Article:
Cork teenagers win the main prize in the European competition for young scientists

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The winners of the BT Young Scientist & Technology Exhibition (BTYSTE) 2020, Cormac Harris and Alan O’Sullivan, took home first prize in the European Union Contest for Young Scientists, which took place over the weekend.

They won the competition for their statistical study of the prevalence of gender stereotyping among five- to seven-year-olds and the development of an initiative to combat gender bias.

The students of Coláiste Choilm, Co. Cork, won the 2020 competition with their project, which aimed to identify gender stereotyping at an early stage. Her research showed the need to focus on boys and girls from a young age in order to combat the development of gender stereotypes. It was a rare overall win for a project in the social and behavioral sciences category.

BT Young Scientist & Technology Exhibition 2021 winner Gregory Tarr won third prize for his technology project using artificial intelligence to detect “deepfake” videos that have become harmful by spreading disinformation through social media channels.

The student, who completed his Leaving Certificate at Bandon Grammar School earlier this year, developed an advanced computer program that is faster and more accurate than many of the state-of-the-art recognition systems. The 18-year-old has since founded Inferex, a startup looking to commercialize the deepfake detection model, and has raised more than $ 1 million.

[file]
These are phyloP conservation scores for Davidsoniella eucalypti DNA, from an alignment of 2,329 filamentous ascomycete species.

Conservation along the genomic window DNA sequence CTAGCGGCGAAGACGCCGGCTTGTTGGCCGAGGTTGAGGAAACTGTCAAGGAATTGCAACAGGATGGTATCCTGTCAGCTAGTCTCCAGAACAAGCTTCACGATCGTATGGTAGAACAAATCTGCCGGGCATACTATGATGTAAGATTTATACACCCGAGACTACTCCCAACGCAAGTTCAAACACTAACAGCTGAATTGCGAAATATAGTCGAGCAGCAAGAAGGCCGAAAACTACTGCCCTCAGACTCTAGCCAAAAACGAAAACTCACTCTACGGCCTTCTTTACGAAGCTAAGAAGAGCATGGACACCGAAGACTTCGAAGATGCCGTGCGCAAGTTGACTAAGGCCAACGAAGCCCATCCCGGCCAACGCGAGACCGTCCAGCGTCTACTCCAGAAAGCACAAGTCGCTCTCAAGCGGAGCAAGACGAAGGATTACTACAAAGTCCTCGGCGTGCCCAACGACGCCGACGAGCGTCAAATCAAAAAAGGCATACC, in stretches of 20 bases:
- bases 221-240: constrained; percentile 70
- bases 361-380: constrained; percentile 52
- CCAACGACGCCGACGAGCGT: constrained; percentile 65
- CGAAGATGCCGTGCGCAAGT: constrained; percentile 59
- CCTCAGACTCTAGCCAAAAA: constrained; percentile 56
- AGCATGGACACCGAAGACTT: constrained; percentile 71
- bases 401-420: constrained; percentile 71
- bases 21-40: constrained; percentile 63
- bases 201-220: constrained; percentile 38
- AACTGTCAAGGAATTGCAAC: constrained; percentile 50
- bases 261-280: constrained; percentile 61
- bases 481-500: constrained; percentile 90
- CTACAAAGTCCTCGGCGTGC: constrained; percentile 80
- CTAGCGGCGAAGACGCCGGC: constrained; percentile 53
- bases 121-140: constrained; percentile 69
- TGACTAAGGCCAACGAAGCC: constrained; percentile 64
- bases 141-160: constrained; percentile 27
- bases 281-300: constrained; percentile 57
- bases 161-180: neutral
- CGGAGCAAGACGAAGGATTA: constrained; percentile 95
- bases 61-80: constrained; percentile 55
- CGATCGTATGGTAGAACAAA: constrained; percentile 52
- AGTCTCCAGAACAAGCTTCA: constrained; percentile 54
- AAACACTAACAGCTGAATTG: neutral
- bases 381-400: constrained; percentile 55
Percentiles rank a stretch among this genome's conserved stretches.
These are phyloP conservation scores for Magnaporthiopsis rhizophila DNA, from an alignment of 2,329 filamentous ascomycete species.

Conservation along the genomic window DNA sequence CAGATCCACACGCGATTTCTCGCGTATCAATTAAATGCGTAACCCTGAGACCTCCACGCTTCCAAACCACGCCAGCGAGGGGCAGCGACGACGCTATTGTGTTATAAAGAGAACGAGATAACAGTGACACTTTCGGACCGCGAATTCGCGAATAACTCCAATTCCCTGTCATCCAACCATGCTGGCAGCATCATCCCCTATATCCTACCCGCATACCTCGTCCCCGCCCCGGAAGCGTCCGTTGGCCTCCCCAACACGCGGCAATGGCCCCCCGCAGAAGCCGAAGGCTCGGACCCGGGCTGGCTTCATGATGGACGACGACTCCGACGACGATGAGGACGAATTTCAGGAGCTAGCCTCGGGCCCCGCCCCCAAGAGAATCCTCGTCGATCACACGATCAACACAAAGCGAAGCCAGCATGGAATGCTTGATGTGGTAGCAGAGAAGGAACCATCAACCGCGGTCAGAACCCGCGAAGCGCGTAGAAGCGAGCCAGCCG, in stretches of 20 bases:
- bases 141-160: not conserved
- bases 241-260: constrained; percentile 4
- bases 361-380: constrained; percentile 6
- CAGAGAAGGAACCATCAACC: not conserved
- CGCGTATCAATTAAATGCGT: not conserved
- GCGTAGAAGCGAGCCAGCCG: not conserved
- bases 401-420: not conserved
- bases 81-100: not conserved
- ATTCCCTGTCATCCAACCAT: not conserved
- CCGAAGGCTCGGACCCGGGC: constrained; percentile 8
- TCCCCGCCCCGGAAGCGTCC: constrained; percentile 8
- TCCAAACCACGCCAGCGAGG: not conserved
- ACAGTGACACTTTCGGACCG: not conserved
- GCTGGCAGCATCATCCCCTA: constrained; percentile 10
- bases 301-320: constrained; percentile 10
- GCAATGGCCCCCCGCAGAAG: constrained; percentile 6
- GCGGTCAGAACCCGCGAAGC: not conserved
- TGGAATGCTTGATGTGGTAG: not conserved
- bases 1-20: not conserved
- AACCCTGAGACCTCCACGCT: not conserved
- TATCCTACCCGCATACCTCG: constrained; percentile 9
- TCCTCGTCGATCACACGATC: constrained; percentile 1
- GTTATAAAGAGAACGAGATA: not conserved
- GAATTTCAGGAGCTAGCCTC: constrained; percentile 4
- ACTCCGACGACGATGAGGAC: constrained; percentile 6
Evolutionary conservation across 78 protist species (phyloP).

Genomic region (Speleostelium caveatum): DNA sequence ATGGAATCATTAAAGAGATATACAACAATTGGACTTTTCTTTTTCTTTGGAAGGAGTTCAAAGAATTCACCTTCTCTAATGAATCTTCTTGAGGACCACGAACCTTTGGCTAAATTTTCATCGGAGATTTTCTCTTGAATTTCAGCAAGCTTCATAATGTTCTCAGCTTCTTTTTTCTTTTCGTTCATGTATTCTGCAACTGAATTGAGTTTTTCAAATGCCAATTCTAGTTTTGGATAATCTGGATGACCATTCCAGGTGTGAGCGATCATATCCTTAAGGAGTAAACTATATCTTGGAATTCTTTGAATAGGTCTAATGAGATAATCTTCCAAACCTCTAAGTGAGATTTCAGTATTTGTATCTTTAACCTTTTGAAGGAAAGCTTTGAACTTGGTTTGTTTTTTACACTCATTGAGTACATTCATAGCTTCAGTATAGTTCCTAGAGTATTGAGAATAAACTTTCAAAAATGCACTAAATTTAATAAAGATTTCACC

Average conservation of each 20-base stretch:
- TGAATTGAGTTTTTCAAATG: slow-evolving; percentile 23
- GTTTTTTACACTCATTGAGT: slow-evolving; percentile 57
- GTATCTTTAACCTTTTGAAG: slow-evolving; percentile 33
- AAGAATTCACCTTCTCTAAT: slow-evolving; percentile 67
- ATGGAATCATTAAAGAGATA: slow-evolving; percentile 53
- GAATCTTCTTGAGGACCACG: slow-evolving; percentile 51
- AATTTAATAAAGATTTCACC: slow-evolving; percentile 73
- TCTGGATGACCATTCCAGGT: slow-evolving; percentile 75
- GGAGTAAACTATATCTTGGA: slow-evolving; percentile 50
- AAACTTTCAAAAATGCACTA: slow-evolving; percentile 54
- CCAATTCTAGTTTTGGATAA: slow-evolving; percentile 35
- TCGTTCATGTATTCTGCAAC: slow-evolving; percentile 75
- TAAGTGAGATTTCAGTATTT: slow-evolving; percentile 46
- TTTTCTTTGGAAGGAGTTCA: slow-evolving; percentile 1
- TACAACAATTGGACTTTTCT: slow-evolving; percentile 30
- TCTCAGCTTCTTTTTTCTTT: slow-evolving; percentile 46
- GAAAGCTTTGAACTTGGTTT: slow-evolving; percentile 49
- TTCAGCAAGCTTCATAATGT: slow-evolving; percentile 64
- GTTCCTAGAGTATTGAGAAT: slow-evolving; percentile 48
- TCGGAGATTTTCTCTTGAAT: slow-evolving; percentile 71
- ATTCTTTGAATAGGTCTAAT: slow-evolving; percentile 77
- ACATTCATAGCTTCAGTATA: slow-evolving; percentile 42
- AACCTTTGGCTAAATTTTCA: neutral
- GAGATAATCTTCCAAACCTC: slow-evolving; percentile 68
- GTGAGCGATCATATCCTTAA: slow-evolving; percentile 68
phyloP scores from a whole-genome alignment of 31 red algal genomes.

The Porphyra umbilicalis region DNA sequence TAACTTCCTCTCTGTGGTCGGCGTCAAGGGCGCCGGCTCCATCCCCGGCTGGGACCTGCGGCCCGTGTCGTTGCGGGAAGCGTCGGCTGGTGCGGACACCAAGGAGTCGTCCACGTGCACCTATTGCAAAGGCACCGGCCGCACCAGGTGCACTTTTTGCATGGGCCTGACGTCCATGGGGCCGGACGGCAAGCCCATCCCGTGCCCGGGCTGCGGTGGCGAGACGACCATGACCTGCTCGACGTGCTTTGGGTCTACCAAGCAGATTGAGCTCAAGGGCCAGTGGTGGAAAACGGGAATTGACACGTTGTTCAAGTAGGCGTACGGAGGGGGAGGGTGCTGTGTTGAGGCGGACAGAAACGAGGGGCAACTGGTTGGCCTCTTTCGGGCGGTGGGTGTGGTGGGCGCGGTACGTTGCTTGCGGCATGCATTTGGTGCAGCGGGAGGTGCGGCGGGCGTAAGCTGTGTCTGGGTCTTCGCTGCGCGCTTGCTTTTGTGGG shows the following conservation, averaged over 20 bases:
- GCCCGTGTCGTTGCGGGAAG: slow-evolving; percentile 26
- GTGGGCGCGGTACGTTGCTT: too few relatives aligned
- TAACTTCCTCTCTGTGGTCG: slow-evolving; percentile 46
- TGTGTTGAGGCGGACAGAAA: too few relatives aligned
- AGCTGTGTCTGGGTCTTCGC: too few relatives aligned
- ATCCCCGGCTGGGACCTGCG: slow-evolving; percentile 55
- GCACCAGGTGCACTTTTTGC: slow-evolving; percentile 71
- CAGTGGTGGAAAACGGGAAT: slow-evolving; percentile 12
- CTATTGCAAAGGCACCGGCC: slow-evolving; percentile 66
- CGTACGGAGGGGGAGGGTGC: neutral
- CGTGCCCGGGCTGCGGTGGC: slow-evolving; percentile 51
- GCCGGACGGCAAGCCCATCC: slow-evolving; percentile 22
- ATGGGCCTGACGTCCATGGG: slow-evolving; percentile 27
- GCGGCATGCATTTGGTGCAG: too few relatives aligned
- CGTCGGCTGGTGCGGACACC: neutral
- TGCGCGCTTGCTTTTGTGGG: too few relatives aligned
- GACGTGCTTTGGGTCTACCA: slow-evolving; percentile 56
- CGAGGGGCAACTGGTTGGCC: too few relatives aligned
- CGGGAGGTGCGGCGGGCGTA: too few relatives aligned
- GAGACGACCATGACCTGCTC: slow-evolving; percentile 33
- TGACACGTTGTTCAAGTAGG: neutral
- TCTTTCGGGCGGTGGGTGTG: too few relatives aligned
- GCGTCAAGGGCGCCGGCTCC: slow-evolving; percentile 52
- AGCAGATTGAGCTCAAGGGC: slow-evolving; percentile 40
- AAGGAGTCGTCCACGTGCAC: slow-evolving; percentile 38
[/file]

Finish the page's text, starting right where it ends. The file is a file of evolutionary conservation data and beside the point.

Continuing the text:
BT Young Scientist & Technology Exhibition 2021 winner Gregory Tarr took home third prize. Photo: Chris Bellew / Fennell Photography

Due to Covid-19, this year’s event brought together participants from 2020 and 2021.

“It’s a great honor,” said Cormac Harris. “We are thrilled and shocked to have won.” Above all, he was glad that the topic of gender stereotyping was being discussed again and how one could react to it.

Since winning in 2020, the sixth graders have significantly expanded their project work. They hope to go back to schools to raise awareness and provide more resources for students, teachers and parents, O’Sullivan said – they are freely available at stopthebias.eu.

The youth competition director, Mari Cahalane, paid tribute to all Irish winners. “I am incredibly proud of our BTYSTE alumni Cormac, Alan and Gregory for representing Ireland so well in this year’s European Union Young Scientists Competition,” she said.

“You are Ireland’s 16th winner in the history of the competition and it’s Ireland’s second consecutive first prize – a fantastic achievement and recognition of the level of innovation and STEM [science, technology, engineering and maths] Talents that the BT Young Scientist & Technology Exhibition presents every year. “

The European competition was held virtually in Salamanca, Spain, and young scientists between the ages of 14 and 20 competed from 39 countries across Europe and the world.


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